It is concluded from the foregoing that no provision of Act 929 imposes on any person a legal obligation to report matters of breach of contract of a fund manager to the SEC for settlement. I therefore decline counsel for the applicant’s bold invitation to conclude that the instant action is premature and same ought to be set aside until the SEC has heard it in pursuance of section 19 (1) of Act 929. Doing otherwise will encouragean absurd situation where all liquidated claims against investment companies and vice versa shall be submitted to SEC for determination. Section 19 (1) was meant to complement the effort of the court by focusing on technical matters that are best handled by the industry players. It is aimed at providing a dispute resolution mechanism that suits the securities industry and its commercial intuition. It is not meant to oust the jurisdiction of the court as a court of first instance in resolving common law breach of contract. On that score, the court is clothed with the jurisdiction to hear the instant suit.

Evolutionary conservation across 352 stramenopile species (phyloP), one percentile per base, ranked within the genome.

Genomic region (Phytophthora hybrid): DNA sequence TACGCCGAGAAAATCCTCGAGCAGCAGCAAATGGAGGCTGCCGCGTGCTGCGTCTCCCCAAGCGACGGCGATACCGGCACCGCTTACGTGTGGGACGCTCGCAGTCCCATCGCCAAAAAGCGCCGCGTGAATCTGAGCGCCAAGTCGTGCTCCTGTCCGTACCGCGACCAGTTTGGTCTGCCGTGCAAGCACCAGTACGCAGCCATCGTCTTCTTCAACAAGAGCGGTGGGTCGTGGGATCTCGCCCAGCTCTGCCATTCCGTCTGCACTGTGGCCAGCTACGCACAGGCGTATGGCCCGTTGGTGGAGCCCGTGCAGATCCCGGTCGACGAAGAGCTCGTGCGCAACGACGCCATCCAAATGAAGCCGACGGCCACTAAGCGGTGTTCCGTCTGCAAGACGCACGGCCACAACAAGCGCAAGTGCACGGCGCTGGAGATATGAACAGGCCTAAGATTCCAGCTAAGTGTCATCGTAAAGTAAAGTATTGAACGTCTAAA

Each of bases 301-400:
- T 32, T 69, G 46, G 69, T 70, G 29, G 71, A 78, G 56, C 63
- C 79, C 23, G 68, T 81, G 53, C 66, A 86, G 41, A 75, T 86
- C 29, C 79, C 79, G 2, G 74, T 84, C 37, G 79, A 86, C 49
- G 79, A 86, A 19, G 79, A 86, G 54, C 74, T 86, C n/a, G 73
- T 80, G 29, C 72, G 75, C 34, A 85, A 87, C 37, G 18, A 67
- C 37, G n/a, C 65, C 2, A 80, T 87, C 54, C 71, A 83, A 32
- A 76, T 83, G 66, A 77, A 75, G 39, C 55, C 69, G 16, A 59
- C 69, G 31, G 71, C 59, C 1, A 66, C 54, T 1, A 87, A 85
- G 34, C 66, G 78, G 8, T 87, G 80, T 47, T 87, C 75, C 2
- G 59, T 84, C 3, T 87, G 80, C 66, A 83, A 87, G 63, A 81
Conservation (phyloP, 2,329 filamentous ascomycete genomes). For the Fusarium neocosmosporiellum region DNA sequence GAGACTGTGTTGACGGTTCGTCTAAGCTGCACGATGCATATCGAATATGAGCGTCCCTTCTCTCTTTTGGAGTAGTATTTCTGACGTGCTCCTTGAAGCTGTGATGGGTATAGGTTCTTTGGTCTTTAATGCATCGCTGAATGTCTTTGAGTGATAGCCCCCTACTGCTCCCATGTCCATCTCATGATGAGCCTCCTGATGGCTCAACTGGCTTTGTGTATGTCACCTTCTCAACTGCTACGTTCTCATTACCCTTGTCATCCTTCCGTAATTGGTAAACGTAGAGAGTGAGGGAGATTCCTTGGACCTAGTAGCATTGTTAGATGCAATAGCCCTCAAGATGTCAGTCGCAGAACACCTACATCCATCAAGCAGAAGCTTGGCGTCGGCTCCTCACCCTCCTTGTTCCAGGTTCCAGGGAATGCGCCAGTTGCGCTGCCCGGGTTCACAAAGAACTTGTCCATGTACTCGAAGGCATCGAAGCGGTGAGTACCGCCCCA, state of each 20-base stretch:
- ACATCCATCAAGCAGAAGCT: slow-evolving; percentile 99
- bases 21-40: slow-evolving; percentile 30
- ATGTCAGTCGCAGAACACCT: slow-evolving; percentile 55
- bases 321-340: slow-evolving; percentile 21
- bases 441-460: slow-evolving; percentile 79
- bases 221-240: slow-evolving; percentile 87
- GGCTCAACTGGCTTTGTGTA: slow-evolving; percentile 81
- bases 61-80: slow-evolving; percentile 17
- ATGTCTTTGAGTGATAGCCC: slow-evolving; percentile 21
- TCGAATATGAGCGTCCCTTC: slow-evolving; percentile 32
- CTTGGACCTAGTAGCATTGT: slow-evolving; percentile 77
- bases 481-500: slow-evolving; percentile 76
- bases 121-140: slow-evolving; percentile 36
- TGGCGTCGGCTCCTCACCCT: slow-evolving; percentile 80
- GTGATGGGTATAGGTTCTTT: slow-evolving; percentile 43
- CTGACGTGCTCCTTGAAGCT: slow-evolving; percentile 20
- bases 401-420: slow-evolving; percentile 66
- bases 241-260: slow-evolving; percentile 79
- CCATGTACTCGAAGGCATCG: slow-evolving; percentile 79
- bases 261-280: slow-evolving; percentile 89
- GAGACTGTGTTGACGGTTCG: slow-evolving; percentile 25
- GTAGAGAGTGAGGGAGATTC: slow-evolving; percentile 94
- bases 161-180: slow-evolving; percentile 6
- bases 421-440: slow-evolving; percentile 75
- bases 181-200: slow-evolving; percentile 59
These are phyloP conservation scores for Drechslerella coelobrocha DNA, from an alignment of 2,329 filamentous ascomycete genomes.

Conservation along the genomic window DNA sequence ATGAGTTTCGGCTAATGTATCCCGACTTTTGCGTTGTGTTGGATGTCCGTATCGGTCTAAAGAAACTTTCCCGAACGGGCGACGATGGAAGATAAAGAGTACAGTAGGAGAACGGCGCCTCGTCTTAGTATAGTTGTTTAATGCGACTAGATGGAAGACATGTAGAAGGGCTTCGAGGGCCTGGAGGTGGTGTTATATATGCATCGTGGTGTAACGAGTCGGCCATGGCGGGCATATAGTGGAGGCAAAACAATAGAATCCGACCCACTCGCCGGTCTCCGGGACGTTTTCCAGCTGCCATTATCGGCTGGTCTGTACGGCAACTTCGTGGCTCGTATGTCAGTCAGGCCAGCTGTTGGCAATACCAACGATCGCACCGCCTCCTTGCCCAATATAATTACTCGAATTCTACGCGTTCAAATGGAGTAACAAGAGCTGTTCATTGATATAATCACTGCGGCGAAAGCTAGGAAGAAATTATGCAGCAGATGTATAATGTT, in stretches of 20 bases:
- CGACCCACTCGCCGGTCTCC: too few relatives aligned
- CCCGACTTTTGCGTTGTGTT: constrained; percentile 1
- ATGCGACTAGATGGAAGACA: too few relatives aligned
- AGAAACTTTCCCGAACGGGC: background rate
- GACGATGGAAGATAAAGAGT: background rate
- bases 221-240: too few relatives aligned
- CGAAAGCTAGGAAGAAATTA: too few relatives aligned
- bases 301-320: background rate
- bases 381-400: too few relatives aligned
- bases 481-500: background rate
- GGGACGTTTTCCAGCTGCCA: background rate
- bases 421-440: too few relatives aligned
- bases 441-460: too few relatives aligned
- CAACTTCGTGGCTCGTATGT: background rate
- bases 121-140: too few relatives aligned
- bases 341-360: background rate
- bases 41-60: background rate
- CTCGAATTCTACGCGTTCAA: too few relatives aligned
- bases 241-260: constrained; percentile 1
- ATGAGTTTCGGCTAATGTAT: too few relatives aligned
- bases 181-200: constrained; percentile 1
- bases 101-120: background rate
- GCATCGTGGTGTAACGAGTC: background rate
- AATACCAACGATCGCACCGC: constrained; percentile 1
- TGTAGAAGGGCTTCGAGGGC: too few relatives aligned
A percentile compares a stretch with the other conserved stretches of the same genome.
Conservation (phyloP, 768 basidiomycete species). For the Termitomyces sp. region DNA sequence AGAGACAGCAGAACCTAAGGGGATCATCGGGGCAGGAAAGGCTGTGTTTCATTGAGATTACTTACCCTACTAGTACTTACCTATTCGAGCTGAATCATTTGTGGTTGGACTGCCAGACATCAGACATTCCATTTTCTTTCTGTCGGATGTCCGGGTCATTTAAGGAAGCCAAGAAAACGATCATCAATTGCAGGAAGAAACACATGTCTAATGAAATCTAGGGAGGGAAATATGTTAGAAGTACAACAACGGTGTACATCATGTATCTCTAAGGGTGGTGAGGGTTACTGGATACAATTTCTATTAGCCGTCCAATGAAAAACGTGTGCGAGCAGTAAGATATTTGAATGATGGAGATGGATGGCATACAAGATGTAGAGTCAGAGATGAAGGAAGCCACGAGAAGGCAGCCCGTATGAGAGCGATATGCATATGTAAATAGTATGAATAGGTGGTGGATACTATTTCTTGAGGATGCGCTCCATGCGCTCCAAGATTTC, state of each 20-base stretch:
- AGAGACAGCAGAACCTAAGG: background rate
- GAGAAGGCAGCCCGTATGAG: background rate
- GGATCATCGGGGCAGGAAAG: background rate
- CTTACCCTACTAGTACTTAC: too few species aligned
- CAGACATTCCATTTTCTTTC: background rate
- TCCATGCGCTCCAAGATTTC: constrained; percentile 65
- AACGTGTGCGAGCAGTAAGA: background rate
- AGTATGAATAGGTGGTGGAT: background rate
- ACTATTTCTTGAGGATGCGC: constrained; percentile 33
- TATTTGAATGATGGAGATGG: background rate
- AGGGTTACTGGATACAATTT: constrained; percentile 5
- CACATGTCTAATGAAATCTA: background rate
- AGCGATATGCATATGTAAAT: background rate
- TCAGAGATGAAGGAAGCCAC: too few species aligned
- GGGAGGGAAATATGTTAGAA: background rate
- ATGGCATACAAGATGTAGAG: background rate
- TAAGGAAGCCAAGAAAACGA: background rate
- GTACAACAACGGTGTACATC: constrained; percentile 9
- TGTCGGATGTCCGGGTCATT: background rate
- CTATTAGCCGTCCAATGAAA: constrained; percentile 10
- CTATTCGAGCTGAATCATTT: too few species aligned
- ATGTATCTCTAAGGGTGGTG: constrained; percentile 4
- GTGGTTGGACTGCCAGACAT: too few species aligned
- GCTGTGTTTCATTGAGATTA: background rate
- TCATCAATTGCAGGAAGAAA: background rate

Should the Case be referred to the Chief Justice for transfer to the High Court, Accra?

I now turn my attention to whether this court has the power to hear the present suit or the same should be referred to the Chief Justice for her to transfer the matter to the High Court, Accra.

Order 3 rule 1(4) of CI 47 provides:

“(4) Every cause or matter for specific performance of a contract or in respect of breach of contract, shall be commenced in the Region in which the contract ought to have been performed or in which the defendant resides or carries on business.”